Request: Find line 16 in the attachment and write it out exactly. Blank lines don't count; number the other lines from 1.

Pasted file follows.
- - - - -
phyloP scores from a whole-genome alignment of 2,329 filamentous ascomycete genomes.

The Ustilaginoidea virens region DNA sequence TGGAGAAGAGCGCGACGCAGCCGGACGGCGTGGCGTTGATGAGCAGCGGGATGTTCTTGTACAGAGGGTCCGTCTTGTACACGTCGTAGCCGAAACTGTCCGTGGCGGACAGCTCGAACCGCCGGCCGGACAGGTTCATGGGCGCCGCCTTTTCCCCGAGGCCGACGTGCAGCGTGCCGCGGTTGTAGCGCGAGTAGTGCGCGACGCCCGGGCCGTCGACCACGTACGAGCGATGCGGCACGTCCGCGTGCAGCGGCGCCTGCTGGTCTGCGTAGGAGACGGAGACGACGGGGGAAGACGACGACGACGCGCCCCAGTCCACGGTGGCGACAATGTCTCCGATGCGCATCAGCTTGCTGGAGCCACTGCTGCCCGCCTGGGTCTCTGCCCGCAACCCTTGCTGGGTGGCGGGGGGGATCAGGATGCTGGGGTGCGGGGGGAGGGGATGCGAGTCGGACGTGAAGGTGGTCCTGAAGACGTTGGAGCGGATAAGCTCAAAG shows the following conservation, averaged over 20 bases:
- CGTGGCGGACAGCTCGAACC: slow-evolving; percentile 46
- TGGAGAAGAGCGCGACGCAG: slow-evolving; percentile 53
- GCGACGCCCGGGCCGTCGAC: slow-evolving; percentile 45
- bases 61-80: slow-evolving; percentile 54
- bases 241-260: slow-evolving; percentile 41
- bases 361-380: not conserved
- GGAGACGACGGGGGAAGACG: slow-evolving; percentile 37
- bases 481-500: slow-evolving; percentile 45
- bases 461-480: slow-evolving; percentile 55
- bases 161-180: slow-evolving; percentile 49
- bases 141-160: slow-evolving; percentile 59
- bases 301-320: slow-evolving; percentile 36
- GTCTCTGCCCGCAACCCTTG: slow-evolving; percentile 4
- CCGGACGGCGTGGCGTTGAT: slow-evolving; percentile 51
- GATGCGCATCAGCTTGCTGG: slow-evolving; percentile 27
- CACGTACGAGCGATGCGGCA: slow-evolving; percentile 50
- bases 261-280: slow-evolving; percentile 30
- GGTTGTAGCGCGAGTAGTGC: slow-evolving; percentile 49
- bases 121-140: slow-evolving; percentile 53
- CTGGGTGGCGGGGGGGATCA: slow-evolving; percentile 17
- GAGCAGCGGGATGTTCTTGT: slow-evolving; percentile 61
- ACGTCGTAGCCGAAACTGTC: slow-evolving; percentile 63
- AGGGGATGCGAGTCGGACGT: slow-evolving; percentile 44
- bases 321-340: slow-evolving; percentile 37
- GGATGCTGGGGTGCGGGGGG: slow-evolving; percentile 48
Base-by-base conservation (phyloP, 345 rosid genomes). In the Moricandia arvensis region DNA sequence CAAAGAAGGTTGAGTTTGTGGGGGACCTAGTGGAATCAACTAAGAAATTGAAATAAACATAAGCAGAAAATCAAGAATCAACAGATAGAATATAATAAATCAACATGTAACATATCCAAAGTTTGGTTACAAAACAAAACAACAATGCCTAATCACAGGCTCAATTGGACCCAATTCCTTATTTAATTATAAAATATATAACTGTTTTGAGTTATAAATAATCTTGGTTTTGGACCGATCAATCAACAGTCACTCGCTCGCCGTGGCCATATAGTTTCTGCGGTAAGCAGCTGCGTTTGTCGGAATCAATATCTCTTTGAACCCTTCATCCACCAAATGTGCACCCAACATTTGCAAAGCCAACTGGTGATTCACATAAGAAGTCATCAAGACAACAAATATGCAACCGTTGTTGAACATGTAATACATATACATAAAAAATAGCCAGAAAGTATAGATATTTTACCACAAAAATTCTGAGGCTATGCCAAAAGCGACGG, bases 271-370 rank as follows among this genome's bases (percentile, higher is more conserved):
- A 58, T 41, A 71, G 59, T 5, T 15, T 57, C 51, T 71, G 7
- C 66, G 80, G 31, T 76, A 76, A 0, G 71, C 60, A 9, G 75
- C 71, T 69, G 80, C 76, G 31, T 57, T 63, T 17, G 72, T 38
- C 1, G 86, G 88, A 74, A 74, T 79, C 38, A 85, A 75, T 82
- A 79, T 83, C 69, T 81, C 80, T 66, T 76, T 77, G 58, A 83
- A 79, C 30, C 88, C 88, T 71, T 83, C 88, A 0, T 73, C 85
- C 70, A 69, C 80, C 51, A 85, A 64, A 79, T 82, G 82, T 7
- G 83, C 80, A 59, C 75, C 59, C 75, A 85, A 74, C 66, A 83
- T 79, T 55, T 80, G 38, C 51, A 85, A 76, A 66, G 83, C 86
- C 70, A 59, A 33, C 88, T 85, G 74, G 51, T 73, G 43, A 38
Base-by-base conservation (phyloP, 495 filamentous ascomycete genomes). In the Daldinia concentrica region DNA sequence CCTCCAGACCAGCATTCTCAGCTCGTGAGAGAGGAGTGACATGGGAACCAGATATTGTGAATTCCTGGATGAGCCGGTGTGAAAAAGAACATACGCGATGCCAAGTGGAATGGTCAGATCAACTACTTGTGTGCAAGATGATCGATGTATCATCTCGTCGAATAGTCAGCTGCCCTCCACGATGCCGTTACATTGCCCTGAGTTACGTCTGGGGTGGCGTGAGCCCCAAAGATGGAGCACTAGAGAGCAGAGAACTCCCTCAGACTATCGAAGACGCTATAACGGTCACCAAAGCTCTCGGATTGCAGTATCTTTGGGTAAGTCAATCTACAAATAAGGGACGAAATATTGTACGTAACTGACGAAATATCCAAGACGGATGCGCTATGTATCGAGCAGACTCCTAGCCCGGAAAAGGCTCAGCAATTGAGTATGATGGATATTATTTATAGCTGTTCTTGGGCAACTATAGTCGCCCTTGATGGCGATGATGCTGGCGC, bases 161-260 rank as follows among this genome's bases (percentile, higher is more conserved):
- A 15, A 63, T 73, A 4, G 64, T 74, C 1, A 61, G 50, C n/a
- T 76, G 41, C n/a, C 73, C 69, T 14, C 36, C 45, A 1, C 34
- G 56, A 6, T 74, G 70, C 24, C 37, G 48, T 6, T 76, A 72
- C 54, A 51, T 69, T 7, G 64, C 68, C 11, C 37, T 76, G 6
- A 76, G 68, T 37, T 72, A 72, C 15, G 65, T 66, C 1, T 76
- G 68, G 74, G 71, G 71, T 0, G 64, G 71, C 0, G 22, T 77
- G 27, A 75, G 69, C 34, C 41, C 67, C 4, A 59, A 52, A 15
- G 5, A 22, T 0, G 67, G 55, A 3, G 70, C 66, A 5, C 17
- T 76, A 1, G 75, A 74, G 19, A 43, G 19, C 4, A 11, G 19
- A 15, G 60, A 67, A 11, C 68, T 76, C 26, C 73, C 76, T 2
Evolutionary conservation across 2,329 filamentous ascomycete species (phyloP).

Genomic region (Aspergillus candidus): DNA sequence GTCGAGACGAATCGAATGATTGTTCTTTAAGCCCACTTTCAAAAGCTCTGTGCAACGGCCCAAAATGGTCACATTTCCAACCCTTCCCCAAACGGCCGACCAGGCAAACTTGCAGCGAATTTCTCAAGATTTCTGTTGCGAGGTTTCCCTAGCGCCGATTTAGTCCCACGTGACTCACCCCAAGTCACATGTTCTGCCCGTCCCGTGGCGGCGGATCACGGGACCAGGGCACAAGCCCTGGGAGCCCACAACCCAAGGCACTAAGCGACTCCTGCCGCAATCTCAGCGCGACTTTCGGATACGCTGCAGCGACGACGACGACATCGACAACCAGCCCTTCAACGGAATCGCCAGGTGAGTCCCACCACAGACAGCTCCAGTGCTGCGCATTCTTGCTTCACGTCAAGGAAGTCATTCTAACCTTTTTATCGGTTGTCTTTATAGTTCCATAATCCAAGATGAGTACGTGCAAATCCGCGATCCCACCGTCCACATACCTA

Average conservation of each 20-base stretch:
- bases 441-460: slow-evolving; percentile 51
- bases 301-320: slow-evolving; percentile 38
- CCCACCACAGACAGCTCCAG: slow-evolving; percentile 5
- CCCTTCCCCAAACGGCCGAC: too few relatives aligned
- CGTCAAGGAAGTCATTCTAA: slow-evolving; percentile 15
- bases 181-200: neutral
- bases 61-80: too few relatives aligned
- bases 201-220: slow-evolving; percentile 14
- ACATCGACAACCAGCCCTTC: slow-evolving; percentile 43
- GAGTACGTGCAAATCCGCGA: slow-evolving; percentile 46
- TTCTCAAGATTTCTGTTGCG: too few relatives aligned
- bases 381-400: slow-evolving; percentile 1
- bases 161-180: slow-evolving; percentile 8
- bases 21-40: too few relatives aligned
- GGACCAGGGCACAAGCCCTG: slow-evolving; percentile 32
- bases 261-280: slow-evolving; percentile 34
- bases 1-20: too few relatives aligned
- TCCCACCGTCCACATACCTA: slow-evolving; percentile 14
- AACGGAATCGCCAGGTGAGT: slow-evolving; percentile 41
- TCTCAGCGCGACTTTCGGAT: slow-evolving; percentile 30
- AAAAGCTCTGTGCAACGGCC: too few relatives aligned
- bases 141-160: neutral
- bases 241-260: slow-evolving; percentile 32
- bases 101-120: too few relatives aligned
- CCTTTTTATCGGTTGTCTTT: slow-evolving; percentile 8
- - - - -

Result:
- CCGGACGGCGTGGCGTTGAT: slow-evolving; percentile 51